✔✔✔✔✔ President Brodhead -- just back from several days in China and confronted by an unprecedented torrent of criticism of his handling of the Kunshan Initiative, including a call from a Chronicle columnist for the Trustees to fire him -- has sent a lengthy e-mail to the faculty member who has taken the lead in raising questions.
The e-mail is notable for its detail and is in sharp contrast to the kiss-off that Professor of German and Eads Family Professor of English Thomas Pfau received after furnishing Brodhead with a copy of his recent letter to the editor of the Chronicle.
Brodhead claims there has been significant consultation with faculty. He minimizes the financial risk, and insists that the subsidies Duke must make to the Kunshan project will not come out of the Arts and Sciences budget.
✔✔✔✔✔ (In a related development, senior faculty who have been formulating a petition asking the Academic Council to launch a full, formal investigation of Kunshan, seem to be ready to abandon that effort. (( CLARIFICATION: my use of the word abandon is being misunderstood. They are thinking about turning from their original effort to another, but still realize the necessity of a thorough investigation. )) They realize this is beyond the capacity of the Academic Council; there is a proposal being discussed to ask the administration for a budget and staff, and to form a committee with faculty who would be relieved of teaching duties temporarily. FC will have more on this later.)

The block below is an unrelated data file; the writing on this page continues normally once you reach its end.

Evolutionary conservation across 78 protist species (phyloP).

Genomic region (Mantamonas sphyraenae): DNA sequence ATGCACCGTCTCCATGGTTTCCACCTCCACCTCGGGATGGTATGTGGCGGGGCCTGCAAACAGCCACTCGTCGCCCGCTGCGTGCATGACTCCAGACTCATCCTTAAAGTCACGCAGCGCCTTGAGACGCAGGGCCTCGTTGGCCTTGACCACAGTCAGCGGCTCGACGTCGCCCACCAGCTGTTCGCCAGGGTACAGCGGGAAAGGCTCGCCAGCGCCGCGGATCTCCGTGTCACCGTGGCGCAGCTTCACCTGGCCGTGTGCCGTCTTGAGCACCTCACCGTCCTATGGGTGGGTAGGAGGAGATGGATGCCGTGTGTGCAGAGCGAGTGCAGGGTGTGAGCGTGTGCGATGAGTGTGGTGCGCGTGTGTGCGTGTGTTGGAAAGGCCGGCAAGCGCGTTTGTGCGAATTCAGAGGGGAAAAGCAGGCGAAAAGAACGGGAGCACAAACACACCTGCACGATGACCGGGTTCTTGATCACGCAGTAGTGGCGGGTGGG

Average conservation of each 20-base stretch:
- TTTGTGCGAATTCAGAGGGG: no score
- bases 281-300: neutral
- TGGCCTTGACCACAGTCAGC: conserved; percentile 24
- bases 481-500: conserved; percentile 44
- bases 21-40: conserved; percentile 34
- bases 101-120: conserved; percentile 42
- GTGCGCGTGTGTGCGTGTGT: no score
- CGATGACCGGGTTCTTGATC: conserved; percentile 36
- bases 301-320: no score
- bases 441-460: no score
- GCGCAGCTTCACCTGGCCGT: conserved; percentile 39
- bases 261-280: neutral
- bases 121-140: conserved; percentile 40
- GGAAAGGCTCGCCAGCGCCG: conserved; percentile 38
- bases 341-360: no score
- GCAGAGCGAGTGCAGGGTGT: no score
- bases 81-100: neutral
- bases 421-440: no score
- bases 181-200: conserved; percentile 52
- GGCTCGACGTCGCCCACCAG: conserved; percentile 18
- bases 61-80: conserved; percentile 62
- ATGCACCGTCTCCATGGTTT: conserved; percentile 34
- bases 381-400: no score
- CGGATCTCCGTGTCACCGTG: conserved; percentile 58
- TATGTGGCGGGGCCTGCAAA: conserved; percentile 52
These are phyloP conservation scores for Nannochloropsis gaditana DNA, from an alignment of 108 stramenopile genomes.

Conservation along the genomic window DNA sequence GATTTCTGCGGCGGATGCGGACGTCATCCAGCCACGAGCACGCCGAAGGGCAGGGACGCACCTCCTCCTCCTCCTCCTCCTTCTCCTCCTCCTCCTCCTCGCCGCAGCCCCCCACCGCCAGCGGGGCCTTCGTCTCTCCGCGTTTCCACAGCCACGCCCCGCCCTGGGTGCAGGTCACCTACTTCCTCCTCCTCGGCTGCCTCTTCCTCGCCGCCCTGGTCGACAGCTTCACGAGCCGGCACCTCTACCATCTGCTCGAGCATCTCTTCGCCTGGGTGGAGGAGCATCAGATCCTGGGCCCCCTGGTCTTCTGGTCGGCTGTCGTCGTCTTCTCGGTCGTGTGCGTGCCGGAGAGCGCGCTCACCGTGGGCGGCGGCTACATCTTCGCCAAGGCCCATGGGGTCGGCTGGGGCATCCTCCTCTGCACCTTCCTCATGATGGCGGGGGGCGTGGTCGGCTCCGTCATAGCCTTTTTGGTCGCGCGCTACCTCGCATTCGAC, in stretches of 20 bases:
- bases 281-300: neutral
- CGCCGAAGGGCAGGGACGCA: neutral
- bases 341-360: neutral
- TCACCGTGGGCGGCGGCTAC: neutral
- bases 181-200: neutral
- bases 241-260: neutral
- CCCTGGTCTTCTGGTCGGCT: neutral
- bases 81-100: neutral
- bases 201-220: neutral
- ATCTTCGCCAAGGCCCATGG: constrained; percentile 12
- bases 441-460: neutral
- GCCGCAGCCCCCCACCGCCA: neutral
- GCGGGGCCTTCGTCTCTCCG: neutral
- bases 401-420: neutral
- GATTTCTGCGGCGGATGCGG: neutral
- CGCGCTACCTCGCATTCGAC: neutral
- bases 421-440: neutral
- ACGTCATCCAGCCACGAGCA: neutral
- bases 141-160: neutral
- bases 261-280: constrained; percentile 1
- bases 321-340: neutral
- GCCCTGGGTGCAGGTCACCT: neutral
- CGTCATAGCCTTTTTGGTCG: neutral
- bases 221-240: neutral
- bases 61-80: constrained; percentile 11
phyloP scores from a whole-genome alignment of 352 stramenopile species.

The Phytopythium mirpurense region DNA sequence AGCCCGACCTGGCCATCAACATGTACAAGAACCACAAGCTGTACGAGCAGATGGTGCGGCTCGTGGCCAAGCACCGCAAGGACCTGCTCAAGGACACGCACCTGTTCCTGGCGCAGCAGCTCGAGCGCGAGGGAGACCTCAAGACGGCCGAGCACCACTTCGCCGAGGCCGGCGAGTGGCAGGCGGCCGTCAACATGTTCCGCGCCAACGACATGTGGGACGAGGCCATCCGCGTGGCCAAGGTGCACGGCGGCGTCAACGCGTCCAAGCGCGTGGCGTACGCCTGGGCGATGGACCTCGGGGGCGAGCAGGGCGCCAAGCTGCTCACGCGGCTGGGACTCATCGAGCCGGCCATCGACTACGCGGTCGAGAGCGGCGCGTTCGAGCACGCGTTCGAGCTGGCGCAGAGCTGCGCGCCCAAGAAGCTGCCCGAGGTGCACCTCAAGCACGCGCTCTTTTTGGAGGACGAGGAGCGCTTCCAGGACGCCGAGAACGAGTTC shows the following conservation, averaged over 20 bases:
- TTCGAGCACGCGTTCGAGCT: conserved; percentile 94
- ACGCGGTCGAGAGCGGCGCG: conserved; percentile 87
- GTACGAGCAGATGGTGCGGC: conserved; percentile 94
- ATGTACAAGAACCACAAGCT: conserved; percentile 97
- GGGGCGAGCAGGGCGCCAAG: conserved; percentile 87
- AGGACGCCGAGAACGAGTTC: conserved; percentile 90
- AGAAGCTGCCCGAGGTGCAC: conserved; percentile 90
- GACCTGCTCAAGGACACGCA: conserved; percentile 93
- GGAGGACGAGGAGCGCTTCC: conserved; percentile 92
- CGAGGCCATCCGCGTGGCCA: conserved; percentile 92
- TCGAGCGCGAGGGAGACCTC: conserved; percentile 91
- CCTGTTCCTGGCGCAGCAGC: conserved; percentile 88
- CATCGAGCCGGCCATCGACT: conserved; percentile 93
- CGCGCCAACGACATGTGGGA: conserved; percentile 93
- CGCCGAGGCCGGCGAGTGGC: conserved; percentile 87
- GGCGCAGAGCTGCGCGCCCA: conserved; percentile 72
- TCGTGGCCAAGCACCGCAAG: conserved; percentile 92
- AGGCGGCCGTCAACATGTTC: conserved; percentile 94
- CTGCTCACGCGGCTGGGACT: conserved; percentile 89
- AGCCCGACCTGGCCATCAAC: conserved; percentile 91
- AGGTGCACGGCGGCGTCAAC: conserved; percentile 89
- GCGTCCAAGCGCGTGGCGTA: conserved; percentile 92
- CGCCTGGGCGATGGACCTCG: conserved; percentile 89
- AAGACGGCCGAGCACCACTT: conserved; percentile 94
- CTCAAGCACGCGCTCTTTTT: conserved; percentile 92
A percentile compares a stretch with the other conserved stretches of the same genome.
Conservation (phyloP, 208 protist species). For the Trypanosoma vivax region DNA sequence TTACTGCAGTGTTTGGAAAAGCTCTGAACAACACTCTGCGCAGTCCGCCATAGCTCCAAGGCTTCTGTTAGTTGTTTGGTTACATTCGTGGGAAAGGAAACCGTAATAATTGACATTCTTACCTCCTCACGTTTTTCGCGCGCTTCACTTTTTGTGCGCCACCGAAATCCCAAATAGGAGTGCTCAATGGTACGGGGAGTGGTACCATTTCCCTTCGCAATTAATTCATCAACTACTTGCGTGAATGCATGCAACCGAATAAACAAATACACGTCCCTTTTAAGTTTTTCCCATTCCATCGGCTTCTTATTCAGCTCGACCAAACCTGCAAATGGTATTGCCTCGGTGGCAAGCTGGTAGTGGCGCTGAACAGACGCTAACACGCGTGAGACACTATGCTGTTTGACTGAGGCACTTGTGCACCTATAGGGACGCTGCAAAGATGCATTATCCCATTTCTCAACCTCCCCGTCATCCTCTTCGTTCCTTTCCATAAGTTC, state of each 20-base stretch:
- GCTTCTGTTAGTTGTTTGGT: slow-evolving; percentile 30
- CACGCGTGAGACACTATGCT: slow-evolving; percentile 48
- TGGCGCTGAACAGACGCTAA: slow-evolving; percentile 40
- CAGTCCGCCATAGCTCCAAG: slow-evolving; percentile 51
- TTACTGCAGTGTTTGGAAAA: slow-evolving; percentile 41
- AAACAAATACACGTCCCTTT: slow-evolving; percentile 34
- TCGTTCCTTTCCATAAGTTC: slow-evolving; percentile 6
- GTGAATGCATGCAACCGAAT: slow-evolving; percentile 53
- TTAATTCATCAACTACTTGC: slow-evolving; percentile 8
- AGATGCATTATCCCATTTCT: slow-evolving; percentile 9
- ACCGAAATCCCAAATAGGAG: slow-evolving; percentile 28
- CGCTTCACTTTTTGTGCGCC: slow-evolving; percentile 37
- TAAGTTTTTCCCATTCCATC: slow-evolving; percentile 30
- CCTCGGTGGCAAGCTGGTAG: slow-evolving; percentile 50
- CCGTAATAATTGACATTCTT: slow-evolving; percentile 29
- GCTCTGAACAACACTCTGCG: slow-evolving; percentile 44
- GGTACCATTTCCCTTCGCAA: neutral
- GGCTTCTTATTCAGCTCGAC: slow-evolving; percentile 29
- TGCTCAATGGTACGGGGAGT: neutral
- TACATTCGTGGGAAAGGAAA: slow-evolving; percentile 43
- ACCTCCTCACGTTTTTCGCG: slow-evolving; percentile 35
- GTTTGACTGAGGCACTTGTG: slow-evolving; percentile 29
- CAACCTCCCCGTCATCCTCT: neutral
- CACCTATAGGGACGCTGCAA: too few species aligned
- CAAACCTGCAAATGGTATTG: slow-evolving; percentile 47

In the e-mail to Professor Pfau, Brodhead says the subsidies for Kunshan will come from money in Fuqua's budget and the Strategic Priorities fund. He does not get into whether the A and S budget could be larger if so much were not devoted to (and hidden in) Fuqua and Strategic Priorities.
There are several other developments. FC will have more later. The text of Brodhead's letter follows.
From: Richard Brodhead, Ph.D.
To: Thomas Pfau, Ph.D.
Duke’s Kunshan project represents a major step for Duke and deserves the fullest consideration. Having been a faculty member all my life, I understand the important role of faculty in that consideration, and I also recognize that people will legitimately hold different positions. Debate on important issues is a sign of health in an academic community, and I welcome your contributions to this debate. I do, however, want to correct some misunderstandings in your recent letter, and to answer some questions you raise. You are welcome to share this communication with anyone interested.
Faculty consultation. Faculty engagement in Kunshan has been extensive, both formally and informally. Provost Lange, Vice President Jones and I have each addressed the full meeting of the Academic Council several times, beginning in December 2009 as the opportunity in Kunshan moved from speculation to reality. At the March 24 Academic Council meeting, the issue was discussed for the best part of an hour.